How to Choose

Two ways:

  1. Evaluating tradeoffs, ideally with some kind of data. Every configuration has tradeoffs, and there (probably) is no such thing as a single perfect design. A default-matrix organization will be deeply in-sync for major global initiatives, but will have a hard time being customer-focused or inventing the next amazing thing. Autonomous units will be more customer-centered, but will be “messy” in comparison to a matrix. IMO the best data to inform different organization designs is time allocation, mostly because it’s our only non-renewable resource.

  2. Trying different alternatives and seeing what works (which helps with option 1). This is always happening in organizations, but almost never with the kind of formality and intention that we’d like.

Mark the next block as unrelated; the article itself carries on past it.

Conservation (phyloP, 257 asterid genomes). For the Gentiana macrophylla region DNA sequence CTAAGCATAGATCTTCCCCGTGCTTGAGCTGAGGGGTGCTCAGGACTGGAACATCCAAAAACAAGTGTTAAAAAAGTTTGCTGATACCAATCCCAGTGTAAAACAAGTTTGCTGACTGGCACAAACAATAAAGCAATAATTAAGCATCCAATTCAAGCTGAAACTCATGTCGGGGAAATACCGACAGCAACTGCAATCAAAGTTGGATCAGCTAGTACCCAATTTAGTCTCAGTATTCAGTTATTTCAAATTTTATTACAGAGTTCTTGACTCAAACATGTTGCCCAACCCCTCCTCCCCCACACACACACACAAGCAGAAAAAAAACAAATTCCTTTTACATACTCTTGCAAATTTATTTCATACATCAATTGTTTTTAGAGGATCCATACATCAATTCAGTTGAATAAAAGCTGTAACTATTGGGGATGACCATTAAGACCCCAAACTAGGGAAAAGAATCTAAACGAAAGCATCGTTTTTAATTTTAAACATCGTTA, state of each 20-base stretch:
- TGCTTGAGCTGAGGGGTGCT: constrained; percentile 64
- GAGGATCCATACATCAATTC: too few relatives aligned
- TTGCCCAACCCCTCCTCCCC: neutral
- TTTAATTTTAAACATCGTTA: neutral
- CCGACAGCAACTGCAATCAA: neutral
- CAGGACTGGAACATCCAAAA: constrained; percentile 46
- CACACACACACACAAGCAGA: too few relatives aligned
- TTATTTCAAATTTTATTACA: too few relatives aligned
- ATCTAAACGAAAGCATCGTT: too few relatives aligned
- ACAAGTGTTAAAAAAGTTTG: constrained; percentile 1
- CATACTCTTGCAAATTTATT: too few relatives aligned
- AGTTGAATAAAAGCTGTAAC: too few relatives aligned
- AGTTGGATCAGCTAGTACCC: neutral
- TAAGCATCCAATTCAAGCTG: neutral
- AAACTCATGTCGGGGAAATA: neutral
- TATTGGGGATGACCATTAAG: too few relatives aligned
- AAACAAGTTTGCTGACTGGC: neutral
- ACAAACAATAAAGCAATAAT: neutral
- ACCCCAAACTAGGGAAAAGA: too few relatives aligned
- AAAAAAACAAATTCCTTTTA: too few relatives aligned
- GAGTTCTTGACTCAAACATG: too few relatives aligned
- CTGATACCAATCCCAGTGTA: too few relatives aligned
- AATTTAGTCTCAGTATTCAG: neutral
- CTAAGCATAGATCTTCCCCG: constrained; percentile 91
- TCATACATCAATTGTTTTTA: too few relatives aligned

Why is this important? Because it defines the product we make. Tesla’s case, above, is a perfect illustration of Conway’s Law.

Any organization that designs a system (defined broadly) will produce a design whose structure is a copy of the organization's communication structure. — Melvin E. Conway

Said differently: organization configures the product; organization design is product design.

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